Covering the inception of the earth to the modern day, The Oceans comprehensively describes the development and many epochs of the ocean. These include the major extinction events, the interaction between the oceans and planetary temperature throughout history, how geology plays in, and how life has affected the oceans. The result is a grand tour of the earth’s history, mind-bogglingly large and complex as it is. The final chapter and epilogue deal with human-caused climate change.
The Oceans is extremely thorough, appropriately so for a topic of such profundity. The book also covers a tremendous amount of ground with dizzying speed. It is billed as a layman-friendly introduction to the ocean, and, considering the vastness of the topic, this may indeed be the closest approximation to such a thing. But the sheer amount of information packed into its pages makes this a significant first plunge for newcomers and casual readers. The ideal audience for this book is decidedly academic.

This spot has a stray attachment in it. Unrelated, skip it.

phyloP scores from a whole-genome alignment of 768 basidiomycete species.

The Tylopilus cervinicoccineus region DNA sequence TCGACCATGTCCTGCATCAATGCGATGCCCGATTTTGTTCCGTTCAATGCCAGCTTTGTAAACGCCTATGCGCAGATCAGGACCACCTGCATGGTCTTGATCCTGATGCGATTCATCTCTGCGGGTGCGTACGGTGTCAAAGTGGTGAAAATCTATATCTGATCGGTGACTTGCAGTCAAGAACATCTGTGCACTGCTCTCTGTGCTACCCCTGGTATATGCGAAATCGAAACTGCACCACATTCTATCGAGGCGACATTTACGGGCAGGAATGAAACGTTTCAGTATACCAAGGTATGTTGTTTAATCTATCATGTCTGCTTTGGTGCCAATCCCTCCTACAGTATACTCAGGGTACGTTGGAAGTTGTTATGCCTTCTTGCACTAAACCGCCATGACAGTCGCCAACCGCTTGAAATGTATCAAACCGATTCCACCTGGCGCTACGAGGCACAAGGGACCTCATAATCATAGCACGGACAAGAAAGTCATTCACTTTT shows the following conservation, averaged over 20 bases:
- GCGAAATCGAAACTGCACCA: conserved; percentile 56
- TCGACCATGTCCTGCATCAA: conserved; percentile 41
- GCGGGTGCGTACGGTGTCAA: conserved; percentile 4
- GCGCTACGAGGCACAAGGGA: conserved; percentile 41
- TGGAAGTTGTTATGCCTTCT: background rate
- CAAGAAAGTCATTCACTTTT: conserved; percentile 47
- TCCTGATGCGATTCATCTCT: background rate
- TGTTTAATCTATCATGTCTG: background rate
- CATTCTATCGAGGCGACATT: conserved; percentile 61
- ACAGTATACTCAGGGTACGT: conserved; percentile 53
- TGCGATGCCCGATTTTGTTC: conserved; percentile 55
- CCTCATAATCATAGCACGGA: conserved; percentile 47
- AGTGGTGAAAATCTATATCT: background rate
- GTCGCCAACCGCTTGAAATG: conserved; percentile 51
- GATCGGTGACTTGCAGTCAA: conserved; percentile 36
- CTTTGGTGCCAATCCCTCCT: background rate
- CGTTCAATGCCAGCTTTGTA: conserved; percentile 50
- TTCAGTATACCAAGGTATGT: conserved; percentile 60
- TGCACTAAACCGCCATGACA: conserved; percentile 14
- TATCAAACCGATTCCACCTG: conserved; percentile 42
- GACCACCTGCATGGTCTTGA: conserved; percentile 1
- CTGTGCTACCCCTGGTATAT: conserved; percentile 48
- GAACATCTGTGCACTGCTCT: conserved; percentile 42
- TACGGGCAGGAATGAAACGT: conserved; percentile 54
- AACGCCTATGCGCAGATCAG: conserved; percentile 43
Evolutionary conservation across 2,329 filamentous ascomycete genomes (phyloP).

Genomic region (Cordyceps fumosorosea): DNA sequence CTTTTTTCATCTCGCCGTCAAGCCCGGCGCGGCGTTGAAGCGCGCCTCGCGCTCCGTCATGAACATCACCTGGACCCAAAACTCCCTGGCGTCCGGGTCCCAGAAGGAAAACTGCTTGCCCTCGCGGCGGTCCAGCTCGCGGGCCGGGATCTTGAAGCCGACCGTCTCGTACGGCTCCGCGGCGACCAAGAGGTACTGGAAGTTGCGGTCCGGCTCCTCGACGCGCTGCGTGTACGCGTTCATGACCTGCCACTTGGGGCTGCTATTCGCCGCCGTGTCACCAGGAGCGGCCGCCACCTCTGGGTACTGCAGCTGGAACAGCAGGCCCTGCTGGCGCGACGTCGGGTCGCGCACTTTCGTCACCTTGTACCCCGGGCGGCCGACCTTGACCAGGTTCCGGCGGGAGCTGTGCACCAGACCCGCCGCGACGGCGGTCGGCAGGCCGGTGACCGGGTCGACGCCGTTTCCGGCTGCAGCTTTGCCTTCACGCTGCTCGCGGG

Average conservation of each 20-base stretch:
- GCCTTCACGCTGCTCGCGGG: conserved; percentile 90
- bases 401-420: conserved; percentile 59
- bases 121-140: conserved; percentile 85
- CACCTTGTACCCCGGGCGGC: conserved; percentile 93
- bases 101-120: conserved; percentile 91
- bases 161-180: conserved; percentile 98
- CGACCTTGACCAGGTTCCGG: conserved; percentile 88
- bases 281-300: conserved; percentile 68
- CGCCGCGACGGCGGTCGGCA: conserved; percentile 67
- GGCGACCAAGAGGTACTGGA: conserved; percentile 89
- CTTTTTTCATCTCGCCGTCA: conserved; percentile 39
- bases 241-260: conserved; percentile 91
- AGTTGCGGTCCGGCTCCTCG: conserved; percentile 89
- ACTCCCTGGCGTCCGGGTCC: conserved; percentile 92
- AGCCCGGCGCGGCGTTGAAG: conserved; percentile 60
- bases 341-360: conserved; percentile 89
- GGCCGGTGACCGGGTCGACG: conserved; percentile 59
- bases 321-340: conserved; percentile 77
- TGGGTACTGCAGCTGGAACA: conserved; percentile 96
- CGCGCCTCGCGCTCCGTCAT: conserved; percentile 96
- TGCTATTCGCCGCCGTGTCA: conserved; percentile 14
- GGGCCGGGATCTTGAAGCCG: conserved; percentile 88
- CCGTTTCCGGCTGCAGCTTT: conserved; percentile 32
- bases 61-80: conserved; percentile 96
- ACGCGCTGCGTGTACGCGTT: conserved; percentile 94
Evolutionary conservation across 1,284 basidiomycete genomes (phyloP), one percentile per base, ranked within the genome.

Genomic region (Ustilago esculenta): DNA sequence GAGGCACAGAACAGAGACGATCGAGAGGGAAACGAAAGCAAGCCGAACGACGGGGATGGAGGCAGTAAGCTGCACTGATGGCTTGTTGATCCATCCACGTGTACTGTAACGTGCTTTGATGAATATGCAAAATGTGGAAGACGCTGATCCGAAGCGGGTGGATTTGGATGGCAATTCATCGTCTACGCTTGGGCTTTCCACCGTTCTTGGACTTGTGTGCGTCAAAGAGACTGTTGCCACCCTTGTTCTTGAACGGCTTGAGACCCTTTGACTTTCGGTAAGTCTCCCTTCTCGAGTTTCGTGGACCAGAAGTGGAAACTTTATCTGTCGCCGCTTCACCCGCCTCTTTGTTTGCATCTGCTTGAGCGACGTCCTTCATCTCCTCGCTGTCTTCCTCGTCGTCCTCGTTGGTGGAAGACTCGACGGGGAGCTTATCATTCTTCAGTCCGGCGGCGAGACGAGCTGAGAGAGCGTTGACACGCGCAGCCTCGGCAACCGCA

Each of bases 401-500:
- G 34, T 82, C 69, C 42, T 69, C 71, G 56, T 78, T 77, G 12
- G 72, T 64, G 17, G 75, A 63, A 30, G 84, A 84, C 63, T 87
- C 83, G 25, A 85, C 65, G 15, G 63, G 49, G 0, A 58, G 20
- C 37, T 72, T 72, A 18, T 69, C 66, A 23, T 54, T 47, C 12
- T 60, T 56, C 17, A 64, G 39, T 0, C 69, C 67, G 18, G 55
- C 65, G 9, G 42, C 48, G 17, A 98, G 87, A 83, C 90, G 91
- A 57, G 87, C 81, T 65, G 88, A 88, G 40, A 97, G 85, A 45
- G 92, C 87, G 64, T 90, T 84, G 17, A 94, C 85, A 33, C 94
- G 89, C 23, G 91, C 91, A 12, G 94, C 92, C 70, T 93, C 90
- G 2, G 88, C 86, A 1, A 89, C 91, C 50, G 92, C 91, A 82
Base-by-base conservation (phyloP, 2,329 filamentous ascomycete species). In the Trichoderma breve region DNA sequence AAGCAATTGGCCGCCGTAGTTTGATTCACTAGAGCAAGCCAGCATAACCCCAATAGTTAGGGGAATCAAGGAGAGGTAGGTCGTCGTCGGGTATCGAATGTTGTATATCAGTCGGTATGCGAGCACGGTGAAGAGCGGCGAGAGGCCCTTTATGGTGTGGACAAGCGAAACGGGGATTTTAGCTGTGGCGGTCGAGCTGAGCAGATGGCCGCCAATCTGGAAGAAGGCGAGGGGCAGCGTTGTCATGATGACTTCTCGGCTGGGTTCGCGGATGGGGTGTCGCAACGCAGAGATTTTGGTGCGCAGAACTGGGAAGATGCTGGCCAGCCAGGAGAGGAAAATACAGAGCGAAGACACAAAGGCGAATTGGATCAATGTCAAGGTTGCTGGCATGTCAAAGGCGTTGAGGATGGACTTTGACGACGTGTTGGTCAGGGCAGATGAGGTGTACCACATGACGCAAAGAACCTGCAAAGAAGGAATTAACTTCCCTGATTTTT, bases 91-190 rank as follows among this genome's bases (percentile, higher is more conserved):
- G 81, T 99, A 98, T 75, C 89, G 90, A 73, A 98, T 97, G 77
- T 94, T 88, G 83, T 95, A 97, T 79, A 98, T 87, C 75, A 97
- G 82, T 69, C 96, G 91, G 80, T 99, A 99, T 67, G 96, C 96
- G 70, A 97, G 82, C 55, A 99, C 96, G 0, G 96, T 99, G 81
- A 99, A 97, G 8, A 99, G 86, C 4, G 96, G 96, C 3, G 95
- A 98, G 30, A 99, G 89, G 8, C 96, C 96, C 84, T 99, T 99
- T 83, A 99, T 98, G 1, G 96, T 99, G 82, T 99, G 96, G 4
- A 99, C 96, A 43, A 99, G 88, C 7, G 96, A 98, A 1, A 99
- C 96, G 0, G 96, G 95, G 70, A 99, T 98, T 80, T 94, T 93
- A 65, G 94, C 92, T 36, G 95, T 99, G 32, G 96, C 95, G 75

The Oceans successfully conveys the concepts of age and scale that the oceans of the earth represent, as well as their extremely valuable nature as a resource, while putting human activity in context in a way that many other books about climate change fail to achieve. Tying in much of the rest of earth science promotes an unusually robust appreciation of the scale of the planet’s natural rhythms and systems. The examination of climate change as it relates to the oceans will present both experts and nonexperts with a new perspective on how carbon interacts with and affects marine environments.
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